Publisher: Turner Publishing
Release Date: May 26, 2020
Genre: Young Adult, Contemporary
Seventeen-year-old Rose Hemmersbach aspires to break out of small town Sparta, Wisconsin and achieve her artistic dreams at Belwyn School for the Arts after she graduates. Painting is Rose’s escape from her annoying younger siblings and her family’s one rule: ignore the elephant in the room, because talking about it makes it real. That is, until the day Rose finds her mother dying on the kitchen floor of a heroin overdose. Kneeling beside her, Rose pleads with the universe to find a heartbeat. She does – but when her mother is taken to the hospital, the troubles are just beginning. Rose and her dad are left to pick up the pieces. Now all that matters are her siblings.
Rose doesn’t have room to do her schoolwork, let alone pick up a paintbrush. Until Rose is forced to do the homecoming mural with Rafa, a new senior at Sparta High. Rose and Rafa don’t have an ounce of school spirit between them, but Rose discovers her brain still has room to paint.
As Rose fights to hold everything together, and her dreams of the future start to slip from her grasp, she must face the question of what happens when – if – her mom comes home again. And if, deep down, if Rose even wants her to.
Sarah J. Carlson writes contemporary YA that delves into complex, real world problems. Professionally, she is a school psychologist who works primarily with a diverse, mostly low income population. Her professional focus is around supporting the success of children with behavioral and mental health needs and helping to promote resilience in children who have been exposed to trauma or toxic stress. Sarah lives outside Madison, Wisconsin with her husband, two young children, and two energetic terriers.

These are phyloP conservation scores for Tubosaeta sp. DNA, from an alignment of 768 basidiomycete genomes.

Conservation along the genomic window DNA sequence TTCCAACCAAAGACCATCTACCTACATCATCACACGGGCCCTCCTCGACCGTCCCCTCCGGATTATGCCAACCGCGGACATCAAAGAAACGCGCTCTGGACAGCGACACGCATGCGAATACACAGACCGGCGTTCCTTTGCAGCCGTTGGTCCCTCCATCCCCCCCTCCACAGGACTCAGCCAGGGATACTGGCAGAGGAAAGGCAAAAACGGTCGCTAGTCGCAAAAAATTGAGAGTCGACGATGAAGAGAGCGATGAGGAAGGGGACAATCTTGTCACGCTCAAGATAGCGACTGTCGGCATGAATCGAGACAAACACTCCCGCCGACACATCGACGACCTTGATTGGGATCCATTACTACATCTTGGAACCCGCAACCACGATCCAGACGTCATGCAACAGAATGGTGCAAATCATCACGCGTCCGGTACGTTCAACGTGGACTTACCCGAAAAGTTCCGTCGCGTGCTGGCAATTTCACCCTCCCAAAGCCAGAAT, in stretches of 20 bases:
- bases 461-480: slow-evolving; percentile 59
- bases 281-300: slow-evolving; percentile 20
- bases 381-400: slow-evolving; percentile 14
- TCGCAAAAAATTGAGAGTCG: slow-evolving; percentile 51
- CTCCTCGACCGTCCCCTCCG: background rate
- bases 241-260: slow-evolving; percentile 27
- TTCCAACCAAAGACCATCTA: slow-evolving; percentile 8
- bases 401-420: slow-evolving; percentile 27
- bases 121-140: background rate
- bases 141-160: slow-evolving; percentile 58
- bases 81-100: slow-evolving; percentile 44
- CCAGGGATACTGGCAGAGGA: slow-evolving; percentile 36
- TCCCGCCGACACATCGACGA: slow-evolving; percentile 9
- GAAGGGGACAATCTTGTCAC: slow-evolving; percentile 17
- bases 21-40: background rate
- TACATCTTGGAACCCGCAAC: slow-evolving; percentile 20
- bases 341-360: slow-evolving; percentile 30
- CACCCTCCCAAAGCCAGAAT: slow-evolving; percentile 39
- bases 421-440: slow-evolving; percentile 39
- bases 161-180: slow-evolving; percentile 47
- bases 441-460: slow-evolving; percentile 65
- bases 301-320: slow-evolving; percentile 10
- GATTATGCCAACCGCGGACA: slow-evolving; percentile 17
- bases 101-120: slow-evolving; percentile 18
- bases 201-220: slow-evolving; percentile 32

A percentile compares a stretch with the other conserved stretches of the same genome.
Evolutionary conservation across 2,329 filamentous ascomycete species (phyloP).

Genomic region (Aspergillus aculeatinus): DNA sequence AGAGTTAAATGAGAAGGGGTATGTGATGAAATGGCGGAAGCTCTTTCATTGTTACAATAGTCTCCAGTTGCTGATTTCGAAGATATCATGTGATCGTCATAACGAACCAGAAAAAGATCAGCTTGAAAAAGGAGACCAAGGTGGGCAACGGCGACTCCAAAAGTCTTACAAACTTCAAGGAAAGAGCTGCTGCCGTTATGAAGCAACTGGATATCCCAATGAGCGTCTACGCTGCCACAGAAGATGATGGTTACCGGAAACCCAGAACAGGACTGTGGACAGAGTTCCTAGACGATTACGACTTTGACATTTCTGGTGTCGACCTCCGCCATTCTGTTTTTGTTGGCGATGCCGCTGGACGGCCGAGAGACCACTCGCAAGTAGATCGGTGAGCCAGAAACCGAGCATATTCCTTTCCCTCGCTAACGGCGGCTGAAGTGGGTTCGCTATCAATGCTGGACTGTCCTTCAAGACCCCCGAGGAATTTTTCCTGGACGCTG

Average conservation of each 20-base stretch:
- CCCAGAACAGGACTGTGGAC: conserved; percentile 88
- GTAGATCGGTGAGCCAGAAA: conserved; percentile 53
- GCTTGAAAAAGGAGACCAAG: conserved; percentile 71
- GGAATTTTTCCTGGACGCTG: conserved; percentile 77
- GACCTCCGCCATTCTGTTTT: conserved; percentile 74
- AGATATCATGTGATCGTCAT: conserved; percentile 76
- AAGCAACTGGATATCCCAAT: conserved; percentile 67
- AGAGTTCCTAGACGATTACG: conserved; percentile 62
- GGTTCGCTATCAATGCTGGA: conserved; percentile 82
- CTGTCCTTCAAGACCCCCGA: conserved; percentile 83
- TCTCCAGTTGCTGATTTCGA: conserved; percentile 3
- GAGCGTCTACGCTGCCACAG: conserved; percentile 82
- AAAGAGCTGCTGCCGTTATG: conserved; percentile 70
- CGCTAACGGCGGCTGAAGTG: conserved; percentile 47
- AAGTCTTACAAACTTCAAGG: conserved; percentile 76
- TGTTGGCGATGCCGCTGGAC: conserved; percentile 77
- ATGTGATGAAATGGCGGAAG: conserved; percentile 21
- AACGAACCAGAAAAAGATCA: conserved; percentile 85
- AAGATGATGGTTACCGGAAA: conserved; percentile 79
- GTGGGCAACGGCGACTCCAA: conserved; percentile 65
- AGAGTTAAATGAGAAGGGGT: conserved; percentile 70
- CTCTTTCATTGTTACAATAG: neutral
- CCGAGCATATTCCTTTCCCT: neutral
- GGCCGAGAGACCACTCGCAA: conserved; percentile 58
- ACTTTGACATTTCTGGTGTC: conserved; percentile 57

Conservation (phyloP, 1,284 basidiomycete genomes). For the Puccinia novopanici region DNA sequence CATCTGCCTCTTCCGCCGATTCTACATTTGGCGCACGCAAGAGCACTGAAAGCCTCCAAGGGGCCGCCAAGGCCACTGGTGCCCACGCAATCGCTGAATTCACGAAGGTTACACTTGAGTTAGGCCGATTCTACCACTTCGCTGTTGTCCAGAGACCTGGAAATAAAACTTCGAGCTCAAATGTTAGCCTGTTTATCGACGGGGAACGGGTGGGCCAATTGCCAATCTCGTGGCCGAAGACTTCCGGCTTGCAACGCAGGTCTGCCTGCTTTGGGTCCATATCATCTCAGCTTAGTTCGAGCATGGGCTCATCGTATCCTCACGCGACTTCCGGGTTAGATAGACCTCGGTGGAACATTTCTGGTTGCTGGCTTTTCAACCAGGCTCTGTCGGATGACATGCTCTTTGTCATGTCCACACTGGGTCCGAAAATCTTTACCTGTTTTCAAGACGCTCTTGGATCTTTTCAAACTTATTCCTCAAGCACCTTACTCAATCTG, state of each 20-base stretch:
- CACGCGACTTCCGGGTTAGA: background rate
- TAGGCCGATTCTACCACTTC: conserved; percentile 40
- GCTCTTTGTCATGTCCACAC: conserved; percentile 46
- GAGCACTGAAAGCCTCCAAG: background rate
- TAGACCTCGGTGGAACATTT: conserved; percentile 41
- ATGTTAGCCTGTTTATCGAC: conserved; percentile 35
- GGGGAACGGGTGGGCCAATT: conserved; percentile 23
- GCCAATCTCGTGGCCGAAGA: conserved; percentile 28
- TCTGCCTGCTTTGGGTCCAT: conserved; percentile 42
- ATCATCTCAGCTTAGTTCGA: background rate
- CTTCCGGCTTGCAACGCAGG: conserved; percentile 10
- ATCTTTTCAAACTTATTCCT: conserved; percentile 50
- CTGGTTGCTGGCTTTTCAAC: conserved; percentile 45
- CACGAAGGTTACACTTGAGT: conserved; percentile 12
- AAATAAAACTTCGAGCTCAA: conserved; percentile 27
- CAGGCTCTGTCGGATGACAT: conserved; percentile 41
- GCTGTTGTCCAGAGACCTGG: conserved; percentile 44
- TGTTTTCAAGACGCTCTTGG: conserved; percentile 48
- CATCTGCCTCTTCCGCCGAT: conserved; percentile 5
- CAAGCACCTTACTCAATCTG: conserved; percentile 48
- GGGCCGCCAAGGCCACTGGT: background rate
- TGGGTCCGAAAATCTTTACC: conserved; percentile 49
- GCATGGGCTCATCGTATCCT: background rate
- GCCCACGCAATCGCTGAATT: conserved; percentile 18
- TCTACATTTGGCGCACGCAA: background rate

Being a teenage girl isn’t easy for anyone, but especially for Rose Hemmersbach. She has more going on than any young person should have to deal with. For most high school seniors, just trying to survive their last year of high school and get into college. For Rose though, her home life is a mess, which bleeds into her school life and complicates everything.
From the beginning of this book, I was completely drawn into Rose, worrying about her and her family and wanting everything to be OK. The introduction of Rafa as the new friend and possible love interest added another level to the book that made me keep turning pages. I flew through Everything’s Not Fine and was sad when it was over.
Everything’s Not Fine is beautifully written. Going into Rose’s artistic mind, we see the world through mixed paint colors. We can smell Grammy’s cigarettes and Rafa’s shower gel. It’s also very clear that the author has great understanding of children and families in crisis. When Rose is falling asleep in class or imagining herself juggling all the balls she has in the air, I really felt for her. There was something very real about Rose and what she goes through. The combination of artistry and understanding made this a book that I couldn’t put down.